Caroline Rose: Loner

Caroline Rose: Loner

Poppy synth dominates the new sound without restricting it.

Caroline Rose: Loner

3.75 / 5

The album cover for Loner hints that things have changed. Caroline Rose should be doing roots-rock, getting a little swagger into her rockabilly. Instead, she’s lighting a day’s worth of cigarettes while dressed like a Royal Tenenbaums understudy. On this new disc, Rose dodges Wes Anderson twee, but plays pop bright enough with lyrics funny enough to gussy up some serious concerns, resulting in an album consistently surprising and entertaining.

Her poppy synth dominates the new sound without restricting it. Farfisa fans fete; that instrument’s turned lose. Rose could probably gild her sound and hit the dance clubs, but she takes sandpaper to her music too often for that. “Money” stands out for its edges, but its words do even more, as Rose sings about straightforward paper-chasing even as her performance undercuts her lyrical literalness. “Bikini” provides an energetic hook, but Rose attacks, taking down sexist practices while singing of entertainment offers that come with one condition: “All you’ve got to do is put on this little bikini…and dance!” She’s one kill short of a riot grrrl moment while finding her own way.

Rose doesn’t shy from cultural critiques, but she doesn’t rely on them either. “To Die Today” takes a dark turn, briefly shifting the whole album as it meditates on death, inviting the experience. The track’s pulse and mood depart significantly from the retro-funk running through much of the disc, including the following number, the comical James Brown-nodding “Soul No. 5.” A couple tracks later, Rose begins anxiously looking over her shoulder with “Talk,” the unnerving evening after the club.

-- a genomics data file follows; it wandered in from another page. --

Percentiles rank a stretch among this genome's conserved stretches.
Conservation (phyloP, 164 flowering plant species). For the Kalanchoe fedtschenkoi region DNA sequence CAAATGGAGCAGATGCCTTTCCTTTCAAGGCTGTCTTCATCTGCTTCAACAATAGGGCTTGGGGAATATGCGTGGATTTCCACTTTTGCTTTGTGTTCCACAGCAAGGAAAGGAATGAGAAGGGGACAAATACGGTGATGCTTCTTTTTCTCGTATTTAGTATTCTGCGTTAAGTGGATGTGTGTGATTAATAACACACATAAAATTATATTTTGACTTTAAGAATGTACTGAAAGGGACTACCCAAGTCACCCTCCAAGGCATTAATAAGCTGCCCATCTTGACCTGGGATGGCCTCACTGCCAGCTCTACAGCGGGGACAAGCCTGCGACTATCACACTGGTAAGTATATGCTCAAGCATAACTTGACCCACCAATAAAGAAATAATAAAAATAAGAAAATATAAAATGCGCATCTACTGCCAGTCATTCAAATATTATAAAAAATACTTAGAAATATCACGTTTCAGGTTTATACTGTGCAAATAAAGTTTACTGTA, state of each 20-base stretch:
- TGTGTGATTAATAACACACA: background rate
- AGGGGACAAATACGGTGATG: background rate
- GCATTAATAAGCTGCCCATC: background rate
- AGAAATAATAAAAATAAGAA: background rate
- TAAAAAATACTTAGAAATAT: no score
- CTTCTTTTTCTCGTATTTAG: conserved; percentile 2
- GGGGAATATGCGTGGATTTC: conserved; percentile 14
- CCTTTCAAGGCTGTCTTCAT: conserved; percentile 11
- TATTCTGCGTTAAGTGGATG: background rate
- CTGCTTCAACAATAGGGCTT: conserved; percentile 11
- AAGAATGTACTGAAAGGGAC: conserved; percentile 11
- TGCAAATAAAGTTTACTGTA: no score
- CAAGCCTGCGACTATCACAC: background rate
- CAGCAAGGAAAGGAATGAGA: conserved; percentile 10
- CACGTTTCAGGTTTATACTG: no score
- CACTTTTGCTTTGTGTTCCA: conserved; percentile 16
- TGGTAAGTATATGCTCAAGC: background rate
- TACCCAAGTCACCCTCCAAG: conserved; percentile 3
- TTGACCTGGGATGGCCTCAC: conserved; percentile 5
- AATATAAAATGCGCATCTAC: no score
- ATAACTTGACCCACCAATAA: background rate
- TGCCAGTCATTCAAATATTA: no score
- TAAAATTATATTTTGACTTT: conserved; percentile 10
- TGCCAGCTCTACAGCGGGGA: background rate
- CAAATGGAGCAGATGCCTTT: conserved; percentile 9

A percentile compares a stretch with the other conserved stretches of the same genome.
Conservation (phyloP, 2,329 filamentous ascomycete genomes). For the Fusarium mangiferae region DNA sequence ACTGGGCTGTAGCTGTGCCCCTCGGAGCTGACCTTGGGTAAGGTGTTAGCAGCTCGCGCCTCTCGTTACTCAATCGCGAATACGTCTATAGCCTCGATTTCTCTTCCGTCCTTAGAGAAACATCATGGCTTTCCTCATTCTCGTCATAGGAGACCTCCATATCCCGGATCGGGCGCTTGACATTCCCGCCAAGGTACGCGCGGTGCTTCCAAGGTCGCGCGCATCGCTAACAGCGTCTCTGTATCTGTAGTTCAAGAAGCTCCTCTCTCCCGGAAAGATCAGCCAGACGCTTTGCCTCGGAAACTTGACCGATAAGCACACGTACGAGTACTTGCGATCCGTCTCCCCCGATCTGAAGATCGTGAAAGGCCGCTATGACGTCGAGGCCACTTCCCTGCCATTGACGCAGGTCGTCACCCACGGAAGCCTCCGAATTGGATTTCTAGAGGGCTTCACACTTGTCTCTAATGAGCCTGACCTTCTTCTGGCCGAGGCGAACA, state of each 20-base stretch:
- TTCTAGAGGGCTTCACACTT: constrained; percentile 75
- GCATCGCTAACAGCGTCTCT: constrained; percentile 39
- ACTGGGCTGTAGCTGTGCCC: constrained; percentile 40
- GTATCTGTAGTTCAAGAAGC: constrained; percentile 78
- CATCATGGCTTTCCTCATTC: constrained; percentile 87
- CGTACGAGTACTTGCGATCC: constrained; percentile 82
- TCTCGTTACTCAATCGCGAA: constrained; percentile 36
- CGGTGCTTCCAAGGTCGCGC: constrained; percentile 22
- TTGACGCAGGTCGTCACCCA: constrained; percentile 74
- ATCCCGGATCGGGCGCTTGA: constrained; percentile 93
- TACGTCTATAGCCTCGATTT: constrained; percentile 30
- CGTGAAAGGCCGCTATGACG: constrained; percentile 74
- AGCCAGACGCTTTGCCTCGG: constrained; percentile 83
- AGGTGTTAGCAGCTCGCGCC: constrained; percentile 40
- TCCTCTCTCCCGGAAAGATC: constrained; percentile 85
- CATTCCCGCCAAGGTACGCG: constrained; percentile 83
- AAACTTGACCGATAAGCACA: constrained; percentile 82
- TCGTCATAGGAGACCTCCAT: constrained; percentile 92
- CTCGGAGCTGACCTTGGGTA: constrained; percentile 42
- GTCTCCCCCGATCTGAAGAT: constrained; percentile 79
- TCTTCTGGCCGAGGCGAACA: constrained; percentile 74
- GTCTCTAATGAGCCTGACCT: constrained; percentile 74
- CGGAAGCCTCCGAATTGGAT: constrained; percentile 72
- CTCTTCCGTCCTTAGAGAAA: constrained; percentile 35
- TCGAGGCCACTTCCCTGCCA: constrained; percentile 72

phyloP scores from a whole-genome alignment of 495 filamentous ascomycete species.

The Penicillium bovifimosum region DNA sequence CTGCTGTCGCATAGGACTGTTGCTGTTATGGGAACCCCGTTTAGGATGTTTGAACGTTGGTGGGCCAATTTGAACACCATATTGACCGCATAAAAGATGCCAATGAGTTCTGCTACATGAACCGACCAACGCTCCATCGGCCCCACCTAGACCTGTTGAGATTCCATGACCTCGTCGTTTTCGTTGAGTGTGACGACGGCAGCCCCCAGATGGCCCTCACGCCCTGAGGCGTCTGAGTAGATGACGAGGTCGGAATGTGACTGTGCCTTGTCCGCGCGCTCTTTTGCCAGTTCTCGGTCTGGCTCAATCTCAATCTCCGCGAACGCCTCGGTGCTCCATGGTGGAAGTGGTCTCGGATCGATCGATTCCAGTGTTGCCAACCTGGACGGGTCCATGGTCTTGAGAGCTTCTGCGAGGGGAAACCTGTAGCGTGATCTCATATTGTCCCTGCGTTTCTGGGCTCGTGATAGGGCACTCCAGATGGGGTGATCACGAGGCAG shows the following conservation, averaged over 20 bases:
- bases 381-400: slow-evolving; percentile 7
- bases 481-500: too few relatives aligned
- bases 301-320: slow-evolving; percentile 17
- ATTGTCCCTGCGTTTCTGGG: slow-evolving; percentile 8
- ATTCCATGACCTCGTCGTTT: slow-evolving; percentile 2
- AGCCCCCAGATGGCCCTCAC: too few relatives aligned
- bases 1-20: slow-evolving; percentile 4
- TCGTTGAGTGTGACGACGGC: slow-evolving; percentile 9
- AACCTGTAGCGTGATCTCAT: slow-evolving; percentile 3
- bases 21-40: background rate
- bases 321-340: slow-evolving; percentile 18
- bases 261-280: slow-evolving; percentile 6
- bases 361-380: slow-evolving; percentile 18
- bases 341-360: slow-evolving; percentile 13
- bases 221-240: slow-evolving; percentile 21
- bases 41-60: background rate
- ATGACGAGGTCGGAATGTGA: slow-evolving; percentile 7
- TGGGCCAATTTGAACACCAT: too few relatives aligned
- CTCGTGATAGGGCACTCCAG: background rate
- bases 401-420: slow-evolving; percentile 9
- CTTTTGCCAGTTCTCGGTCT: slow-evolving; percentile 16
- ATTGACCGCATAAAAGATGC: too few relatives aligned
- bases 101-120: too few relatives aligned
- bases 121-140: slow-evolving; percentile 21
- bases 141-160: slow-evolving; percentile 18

In their variety, these oddities fit well in the happily unsettled Loner. More than anything else, Rose sounds as if she’s figured out how to have fun while doing whatever she wants on an album that shifts constantly without ever being jarring. It opens with “More of the Same,” which laments repetition and tends toward depression and disillusionment. If that singer despairs, the rest of the music commits to breaking that feeling, whether taking on single parenting (“Jeannie Becomes a Mom”) or obsession with another couple’s relationship (“Animal”).

“Cry!” shows the complexity of Rose’s approach within a single track. The song has just enough pop to reference “Pumped Up Kicks” (itself a catchy-but-troubled number), but the song reveals the stress and frustration involved in success. It doesn’t resist achievement, but acknowledges that when “You’re the brass ring,” then “You’re going to cry, little girl.” Rose narrates the pressure put on a woman ascending, not just in her singer’s meanness but in the song’s spooky bridge, after which the indie-pop feels especially claustrophobic. The release from this moment doesn’t come in the song itself, but in Rose’s largeness across the rest of her writing, whether satirical or mildly nuts, as on “Smile! AKA Schizodrift Jam 1 AKA Bikini Intro,” a jam that feels like every bad stretch of event photograph turned into psychedelia. Rose goes everywhere across this album, but always serving a singular expression, and it frequently does induce smiling.

Except when people want to die, of course. But even then, at least the synths are having a good time.

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